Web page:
Store security video showed Lee removing files in an office while co-defendant Kirk Bills poured liquid on the floor around locked kennel cages and ignited it.

Lee pleaded guilty in October to arson, insurance fraud and attempted animal cruelty charges in a plea deal that had 28 other charges against her dismissed.

Bills pleaded guilty to arson and attempted animal cruelty. He’ll be sentenced Monday. His lawyer, Roger Bailey, said he hopes for leniency and a two-to-five year sentence that, with time already served, could get Bills out of prison as early as next year.

Ceiling fire sprinklers quickly doused the flames, and none of the 27 animals was fatally injured before firefighters arrived.

But the incident sparked intense passions among animal rights advocates who picketed the courthouse for nearly every court appearance. Lee was arrested in Las Vegas shortly after the fire. Bills was arrested days later in Crown Point, Indiana.

It also touched off a weekslong ownership battle that ended when 25 rescued puppies were raffled in March 2014 for $250 apiece to benefit a foundation that runs the local Lied Animal Shelter. Two adult dogs were placed by a rescue group called A Home 4 Spot.

TIME Crime

Pasco Police Officers Fired 17 Shots at Antonio Zambrano-Montes

archers carry posters of Antonio Zambrano-Montes during a protest over the police killing on Tuesday of the Mexican-born apple picker, in Pasco.
Rajah Bose—The New York Times/Redux Marchers carry posters of Antonio Zambrano-Montes during a protest over the police killing of the Mexican-born apple picker, in Pasco, Wash., Feb. 14, 2015.

Mexican man in Washington state was fatally shot on Feb. 10

Seventeen shots were fired by three police officers at a Mexican man in a Washington state shooting earlier this month, with five or six bullets striking him before he died, a member of the police investigative team said Wednesday.

That news was delivered to reporters by Sgt. Ken Lattin of the Kennewick Police Department, according to the Seattle Times. Sgt. Lattin is heading up a special 15-person investigation unit, which does not include any members of the Pasco police department, and said a final report by the medical examiner’s office into the shooting of Antonio Zambrano-Montes is not expected to be finished for at least four weeks.

Investigators have said Zambrano-Montes, 35, was not armed with either a knife or a handgun when he was fatally shot on Feb. 10, but officers claim he had thrown at least one rock at them and was holding another in his hand. The shooting captured on video has been denounced by Latino leaders, including Mexican President Enrique Peña Nieto, and ignited protests in Seattle and Pasco.

The American Civil Liberties Union of Washington sent a letter to Attorney General Eric Holder on Tuesday asking for a federal investigation into the incident. Zambrano-Montes’ family has retained high-profile civil rights attorney Benjamin Crump, who represented the families of both Michael Brown and Trayvon Martin.

[The Seattle Times]

TIME Know Right Now

Know Right Now: Netanyahu’s Upcoming Visit Causes Tension Between the U.S. and Israel

Israeli Prime Minister Benjamin Netanyahu is set to address Congress on March 3

Israeli Prime Minister Benjamin Netanyahu is set to speak before a joint session of Congress on March 3, but the upcoming speech is already making waves.

Watch the latest #KnowRightNow to catch up on this developing story.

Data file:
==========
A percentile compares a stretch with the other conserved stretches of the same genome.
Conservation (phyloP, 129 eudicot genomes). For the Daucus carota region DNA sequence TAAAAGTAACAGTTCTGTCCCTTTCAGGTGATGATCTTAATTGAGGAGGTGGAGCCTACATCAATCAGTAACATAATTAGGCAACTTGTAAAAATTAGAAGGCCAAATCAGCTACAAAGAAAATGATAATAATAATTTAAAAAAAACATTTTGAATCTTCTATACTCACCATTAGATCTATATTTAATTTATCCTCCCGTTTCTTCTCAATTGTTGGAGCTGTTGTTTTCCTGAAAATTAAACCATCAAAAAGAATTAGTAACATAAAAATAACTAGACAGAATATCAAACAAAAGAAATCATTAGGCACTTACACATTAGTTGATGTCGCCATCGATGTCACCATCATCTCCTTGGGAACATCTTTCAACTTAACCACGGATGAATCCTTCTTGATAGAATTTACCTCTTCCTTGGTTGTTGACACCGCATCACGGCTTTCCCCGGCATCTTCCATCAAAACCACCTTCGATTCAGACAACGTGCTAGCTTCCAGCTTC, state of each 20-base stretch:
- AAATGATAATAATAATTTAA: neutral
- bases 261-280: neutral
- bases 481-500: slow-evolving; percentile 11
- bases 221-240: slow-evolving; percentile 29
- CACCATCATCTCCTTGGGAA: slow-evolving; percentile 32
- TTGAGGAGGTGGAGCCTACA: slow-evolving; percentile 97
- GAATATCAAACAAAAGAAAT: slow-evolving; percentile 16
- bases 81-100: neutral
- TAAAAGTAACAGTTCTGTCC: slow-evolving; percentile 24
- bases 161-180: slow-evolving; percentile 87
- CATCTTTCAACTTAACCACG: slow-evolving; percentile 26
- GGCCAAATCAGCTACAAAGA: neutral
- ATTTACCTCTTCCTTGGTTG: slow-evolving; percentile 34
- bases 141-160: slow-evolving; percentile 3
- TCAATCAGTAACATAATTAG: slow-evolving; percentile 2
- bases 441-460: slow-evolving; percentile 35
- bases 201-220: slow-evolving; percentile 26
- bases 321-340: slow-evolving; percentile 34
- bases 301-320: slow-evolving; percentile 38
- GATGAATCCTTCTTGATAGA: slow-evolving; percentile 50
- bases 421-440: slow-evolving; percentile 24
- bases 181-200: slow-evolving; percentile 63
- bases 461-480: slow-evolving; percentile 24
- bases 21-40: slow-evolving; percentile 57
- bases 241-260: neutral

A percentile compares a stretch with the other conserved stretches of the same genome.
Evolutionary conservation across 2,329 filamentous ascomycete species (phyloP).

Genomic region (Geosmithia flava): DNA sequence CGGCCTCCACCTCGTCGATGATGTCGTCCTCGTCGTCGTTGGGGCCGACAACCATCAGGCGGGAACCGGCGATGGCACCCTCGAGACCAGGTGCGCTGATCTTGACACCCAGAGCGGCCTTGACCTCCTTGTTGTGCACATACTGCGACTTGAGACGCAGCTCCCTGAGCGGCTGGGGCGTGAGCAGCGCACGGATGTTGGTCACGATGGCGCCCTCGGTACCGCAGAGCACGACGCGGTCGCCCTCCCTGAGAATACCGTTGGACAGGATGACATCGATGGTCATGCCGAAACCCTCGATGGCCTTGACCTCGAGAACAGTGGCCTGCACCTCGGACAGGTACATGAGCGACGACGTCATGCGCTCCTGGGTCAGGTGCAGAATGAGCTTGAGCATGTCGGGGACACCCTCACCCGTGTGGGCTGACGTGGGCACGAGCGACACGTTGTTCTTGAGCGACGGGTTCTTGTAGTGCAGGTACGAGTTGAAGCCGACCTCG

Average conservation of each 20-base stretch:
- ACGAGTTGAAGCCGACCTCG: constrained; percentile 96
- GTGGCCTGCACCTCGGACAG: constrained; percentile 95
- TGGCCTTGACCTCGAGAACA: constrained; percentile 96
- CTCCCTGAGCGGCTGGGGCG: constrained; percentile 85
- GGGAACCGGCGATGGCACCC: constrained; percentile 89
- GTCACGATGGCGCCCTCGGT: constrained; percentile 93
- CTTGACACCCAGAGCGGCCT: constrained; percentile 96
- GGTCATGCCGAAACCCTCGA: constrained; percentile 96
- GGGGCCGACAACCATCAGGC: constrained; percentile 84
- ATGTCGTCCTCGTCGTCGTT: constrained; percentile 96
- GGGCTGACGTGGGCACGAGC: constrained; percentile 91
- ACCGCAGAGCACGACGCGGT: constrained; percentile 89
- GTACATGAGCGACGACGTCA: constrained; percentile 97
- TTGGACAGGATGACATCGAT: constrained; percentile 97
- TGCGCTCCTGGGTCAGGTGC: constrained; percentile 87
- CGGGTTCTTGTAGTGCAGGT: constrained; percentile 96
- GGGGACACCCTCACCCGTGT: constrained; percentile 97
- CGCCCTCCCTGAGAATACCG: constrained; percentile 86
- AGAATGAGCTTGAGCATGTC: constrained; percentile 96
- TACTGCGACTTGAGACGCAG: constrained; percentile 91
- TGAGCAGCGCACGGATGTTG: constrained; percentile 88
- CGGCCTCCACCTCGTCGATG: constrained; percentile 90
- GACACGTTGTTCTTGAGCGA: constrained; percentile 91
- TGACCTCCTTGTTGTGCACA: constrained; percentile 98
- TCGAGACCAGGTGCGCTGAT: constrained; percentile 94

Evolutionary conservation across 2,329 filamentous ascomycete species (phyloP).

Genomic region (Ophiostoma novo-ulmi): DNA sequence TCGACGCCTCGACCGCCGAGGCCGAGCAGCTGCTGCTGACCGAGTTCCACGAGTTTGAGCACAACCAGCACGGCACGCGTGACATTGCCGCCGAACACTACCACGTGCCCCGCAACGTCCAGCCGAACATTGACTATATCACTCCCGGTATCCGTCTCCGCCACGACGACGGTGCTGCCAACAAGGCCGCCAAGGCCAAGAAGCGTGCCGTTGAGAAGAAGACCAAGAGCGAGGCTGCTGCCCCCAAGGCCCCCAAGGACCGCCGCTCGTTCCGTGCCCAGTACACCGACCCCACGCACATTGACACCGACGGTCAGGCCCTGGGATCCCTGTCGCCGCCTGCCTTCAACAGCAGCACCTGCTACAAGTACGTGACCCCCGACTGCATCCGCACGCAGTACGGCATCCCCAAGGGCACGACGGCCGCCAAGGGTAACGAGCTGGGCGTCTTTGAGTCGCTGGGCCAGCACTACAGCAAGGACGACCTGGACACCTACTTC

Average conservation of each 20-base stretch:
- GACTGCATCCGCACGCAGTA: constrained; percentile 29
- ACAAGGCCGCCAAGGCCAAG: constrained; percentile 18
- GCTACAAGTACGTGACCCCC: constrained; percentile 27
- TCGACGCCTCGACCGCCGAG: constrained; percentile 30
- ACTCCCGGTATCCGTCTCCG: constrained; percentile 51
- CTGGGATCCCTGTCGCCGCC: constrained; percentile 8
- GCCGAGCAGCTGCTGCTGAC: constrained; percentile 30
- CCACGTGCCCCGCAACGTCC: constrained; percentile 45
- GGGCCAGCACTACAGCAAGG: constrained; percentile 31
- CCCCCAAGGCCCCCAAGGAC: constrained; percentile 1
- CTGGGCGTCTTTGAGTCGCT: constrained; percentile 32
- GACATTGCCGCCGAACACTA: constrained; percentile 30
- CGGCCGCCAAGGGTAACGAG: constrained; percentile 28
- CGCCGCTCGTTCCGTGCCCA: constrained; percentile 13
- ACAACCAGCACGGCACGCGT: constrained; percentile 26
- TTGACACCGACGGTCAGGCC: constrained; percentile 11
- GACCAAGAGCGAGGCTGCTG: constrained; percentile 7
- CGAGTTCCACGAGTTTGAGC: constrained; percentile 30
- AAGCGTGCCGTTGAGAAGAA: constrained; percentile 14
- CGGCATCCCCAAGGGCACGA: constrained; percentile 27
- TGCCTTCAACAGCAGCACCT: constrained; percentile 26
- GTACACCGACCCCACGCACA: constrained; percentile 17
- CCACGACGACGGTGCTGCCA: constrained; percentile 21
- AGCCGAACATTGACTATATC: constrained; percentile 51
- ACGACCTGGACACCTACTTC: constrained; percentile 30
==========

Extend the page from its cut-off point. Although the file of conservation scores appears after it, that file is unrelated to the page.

TIME Courts

Eddie Ray Routh Will Appeal Guilty Verdict in American Sniper Trial

He admitted to killing Chris Kyle and a friend but pleaded not guilty by reason of insanity

While American Sniper hero Chris Kyle and Chad Littlefield’s families praised Tuesday’s verdict finding Eddie Ray Routh guilty of their murders, his lawyer tells PEOPLE he plans to appeal.

Routh, 27, had admitted to fatally shooting the famed Navy SEAL and his friend Littlefield at a Texas gun range on Feb. 2, 2013, and pleaded not guilty by reason of insanity. During his capital murder trial, which began Feb. 11, his lawyer, J. Warren St. John, sought to prove that the former Marine was insane at the time of the murders.

“We are disappointed in the verdict,” he tells PEOPLE. “Mr. Routh is still suffering from schizophrenia. He had a belief in his mind that day. He believed that they were going to kill him. It was a real belief that he had. We’re disappointed the jury didn’t give that any consideration. They dismissed that.”

Routh was sentenced to life in prison without parole, but “he;s going to appeal it this week,” St. John says. “I am going to file it this week.”

St. John says he thinks Kyle’s “notoriety” hurt his client’s case.

American Sniper, the movie based on Kyle’s 2012 bestselling autobiography, became one of the biggest box office smashes of all time, earning more than $400,000,000 worldwide since its Jan.16 opening. The Clint Eastwood-directed film also garnered six Oscar nominations, including Best Picture and Best Actor for Bradley Cooper, who plays the man known as the most deadly sniper in U.S. history. (The movie won an Oscar for Best Sound Editing.)

Even though jurors were able to watch the Oscars on Sunday night, St. John says, “I don’t think the Oscars had anything to do with it. It was Mr. Kyle’s notoriety and all the things he accomplished. It was his reputation. If he was Joe average on the street, it might have turned out differently. They didn’t know Chris Kyle, but they think they did.”

On Wednesday morning, Kyle’s widow, Taya Kyle, thanked the jurors who found Routh guilty.

“God Bless the Jury And good people of Stephenville, Texas!!” she wrote on Facebook.

This article originally appeared on People.com

TIME Courts

Supreme Court Won’t Lift Stay in Florida Execution

(MIAMI) — The U.S. Supreme Court has refused to lift a stay of execution of a convicted Florida quadruple-murderer while the justices review the drug mixture used in lethal injections.

The high court issued a one-page ruling Wednesday in Washington rejecting a request by Florida officials to allow the execution of Jerry Correll to proceed. Correll had been scheduled to die Thursday for the 1985 killings in Orlando of his ex-wife, daughter and two other people.

The stay was initially granted Feb. 17 by the Florida Supreme Court because scheduled executions in Oklahoma had been halted while the U.S. Supreme Court determines if a sedative used in executions is effective. Florida uses the same sedative, midazolam.

The Florida Supreme Court previously reviewed the use of midazolam and found it to be effective.